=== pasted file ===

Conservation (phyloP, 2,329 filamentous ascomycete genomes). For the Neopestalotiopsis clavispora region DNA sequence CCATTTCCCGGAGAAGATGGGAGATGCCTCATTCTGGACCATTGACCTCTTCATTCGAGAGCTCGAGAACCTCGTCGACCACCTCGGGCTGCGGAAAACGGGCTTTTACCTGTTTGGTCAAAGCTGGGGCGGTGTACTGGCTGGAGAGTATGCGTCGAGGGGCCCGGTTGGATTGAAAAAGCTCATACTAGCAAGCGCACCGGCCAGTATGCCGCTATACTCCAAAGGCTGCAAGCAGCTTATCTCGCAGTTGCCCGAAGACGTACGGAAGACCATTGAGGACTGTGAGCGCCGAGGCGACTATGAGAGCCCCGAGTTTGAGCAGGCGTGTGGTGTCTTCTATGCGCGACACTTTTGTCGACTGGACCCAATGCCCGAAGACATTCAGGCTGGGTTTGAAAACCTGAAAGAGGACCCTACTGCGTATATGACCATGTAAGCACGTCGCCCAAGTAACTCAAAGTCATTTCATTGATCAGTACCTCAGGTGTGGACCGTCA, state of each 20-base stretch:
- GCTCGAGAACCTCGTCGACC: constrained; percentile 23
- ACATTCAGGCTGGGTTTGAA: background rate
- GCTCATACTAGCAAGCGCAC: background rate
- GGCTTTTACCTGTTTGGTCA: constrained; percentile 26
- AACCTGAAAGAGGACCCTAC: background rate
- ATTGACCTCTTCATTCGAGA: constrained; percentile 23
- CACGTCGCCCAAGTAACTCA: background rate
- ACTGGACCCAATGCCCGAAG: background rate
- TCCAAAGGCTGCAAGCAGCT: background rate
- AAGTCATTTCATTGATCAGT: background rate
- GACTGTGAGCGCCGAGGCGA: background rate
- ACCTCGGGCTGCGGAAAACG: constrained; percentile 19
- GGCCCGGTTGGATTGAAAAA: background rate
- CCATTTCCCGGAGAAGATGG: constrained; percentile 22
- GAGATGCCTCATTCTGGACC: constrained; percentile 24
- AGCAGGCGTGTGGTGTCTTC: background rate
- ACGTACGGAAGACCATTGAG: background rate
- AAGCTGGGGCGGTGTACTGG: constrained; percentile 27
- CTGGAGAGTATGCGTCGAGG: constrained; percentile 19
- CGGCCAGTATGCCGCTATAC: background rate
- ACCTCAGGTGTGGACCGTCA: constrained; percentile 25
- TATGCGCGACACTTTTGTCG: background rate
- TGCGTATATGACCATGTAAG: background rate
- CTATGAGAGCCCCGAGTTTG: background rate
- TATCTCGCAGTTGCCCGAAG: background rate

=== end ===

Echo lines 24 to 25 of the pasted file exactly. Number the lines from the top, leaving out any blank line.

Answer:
- TGCGTATATGACCATGTAAG: background rate
- CTATGAGAGCCCCGAGTTTG: background rate